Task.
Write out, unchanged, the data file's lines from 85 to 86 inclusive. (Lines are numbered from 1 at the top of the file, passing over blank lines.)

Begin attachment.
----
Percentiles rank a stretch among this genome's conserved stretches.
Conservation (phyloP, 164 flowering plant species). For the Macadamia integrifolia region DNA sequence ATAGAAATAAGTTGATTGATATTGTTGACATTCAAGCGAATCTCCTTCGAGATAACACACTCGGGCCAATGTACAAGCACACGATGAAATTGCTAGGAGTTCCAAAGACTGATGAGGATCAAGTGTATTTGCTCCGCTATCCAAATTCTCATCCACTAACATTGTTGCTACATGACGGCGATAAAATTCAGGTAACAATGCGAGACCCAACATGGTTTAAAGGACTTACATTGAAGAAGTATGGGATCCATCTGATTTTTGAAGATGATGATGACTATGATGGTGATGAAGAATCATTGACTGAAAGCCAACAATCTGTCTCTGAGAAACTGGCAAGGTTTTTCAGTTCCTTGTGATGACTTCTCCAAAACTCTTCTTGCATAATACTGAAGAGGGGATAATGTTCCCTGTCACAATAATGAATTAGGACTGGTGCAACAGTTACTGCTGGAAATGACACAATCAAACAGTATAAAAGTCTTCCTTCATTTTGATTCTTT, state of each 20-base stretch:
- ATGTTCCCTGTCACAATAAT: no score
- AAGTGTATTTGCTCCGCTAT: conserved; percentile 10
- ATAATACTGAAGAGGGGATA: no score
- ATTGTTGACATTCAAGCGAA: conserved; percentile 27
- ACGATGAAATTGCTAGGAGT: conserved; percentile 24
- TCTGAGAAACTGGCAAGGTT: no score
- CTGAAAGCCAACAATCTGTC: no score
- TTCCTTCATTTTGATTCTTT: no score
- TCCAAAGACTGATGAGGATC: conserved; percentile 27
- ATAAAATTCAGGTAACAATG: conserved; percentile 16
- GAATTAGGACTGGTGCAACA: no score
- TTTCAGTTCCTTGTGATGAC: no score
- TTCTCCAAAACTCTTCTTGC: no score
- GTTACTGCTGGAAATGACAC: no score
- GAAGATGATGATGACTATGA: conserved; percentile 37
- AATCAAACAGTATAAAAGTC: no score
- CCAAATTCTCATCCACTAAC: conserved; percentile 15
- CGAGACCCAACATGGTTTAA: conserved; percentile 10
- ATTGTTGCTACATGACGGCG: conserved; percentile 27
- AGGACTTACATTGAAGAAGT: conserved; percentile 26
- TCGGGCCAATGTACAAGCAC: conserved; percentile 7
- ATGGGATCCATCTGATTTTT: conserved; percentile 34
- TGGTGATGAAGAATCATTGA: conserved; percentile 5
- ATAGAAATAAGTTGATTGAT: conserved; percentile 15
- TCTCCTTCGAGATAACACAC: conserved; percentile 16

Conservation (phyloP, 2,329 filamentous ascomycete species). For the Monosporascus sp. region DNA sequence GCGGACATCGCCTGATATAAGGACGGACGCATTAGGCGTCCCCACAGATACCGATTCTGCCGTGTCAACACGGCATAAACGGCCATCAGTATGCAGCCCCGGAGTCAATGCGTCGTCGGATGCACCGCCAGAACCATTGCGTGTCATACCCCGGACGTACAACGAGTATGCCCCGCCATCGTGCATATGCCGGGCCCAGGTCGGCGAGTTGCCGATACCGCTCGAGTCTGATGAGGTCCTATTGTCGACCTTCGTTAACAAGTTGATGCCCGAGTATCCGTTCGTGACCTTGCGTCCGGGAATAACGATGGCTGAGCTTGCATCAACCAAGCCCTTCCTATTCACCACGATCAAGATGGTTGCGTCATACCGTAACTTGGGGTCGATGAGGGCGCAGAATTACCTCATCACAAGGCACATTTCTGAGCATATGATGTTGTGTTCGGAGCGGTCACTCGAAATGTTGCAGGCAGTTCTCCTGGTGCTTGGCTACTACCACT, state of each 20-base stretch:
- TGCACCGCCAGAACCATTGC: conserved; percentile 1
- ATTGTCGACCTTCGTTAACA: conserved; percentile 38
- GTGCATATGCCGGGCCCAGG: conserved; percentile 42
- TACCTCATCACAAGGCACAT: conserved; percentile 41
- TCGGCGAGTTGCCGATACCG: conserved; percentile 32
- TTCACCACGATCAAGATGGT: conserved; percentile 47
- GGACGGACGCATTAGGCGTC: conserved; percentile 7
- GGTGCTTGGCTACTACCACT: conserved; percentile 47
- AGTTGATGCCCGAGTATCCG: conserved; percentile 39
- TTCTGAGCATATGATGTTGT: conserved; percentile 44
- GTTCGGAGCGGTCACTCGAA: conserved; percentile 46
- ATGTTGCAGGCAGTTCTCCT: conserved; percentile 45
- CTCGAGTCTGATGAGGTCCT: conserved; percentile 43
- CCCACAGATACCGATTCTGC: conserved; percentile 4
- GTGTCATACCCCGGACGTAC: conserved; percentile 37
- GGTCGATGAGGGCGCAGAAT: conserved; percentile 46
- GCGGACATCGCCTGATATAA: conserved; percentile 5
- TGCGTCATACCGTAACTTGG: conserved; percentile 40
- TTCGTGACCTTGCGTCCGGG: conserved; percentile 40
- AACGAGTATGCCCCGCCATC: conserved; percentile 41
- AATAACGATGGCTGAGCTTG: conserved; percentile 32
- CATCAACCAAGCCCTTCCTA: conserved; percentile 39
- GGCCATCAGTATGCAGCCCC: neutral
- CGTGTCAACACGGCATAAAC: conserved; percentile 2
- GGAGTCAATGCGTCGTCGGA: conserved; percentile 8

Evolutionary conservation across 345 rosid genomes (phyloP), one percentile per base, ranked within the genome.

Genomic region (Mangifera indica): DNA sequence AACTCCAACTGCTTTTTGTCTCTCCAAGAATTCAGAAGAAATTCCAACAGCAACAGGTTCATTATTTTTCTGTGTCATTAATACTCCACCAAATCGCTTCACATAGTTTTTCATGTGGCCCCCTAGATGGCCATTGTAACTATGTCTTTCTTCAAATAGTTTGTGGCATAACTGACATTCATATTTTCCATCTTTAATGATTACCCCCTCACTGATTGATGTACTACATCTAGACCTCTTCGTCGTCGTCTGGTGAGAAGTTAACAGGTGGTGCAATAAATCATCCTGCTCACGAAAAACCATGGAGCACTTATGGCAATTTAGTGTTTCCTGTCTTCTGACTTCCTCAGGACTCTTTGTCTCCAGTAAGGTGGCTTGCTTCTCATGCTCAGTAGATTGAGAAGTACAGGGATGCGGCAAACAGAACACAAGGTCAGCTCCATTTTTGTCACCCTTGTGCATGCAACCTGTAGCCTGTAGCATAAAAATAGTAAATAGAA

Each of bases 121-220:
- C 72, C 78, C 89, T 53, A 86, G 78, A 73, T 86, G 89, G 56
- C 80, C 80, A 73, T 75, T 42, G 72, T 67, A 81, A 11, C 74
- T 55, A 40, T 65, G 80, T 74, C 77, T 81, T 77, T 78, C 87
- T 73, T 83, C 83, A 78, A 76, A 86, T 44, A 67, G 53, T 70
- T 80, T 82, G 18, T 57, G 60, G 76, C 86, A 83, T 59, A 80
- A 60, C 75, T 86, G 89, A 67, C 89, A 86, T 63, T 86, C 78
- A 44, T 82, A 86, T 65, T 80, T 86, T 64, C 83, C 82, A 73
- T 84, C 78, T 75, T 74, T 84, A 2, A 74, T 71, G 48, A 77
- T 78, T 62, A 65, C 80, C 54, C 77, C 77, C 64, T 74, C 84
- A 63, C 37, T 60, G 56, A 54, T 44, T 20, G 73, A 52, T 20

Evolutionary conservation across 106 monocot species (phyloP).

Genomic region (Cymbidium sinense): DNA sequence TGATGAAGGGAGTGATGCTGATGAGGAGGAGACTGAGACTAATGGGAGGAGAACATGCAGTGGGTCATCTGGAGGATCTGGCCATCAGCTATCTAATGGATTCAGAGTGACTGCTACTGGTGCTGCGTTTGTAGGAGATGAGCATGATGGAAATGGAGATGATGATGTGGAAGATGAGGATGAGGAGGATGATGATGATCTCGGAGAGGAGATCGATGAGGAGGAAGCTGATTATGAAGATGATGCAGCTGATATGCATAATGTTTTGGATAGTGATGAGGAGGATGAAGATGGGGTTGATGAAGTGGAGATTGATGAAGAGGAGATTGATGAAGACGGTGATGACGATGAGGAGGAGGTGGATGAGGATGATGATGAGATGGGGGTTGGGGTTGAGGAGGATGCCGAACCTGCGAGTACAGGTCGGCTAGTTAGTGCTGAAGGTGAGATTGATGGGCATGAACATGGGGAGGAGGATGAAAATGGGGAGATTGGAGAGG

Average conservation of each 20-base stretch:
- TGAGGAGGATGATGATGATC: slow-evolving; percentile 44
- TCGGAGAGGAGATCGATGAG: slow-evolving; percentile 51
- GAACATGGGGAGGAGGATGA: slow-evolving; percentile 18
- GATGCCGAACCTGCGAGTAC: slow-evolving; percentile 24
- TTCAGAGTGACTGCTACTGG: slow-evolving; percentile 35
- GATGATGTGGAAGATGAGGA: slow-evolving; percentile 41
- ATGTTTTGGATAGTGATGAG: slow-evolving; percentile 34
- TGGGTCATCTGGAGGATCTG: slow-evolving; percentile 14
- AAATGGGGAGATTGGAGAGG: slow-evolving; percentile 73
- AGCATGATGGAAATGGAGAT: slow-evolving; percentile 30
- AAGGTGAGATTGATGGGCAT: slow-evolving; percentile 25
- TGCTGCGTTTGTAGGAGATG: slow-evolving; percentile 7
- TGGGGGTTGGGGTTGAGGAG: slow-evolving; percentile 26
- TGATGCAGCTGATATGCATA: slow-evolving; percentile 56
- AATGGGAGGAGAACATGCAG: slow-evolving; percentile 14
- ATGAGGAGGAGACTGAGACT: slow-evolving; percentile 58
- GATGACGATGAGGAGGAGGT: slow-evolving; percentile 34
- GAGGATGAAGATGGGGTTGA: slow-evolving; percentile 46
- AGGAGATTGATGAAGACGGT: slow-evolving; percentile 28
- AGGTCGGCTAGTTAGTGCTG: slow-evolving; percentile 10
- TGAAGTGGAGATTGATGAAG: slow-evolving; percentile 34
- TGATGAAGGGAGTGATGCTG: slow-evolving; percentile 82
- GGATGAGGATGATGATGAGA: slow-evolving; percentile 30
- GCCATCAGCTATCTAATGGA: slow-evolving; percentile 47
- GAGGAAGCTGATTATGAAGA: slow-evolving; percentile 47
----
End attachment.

- ATGAGGAGGAGACTGAGACT: slow-evolving; percentile 58
- GATGACGATGAGGAGGAGGT: slow-evolving; percentile 34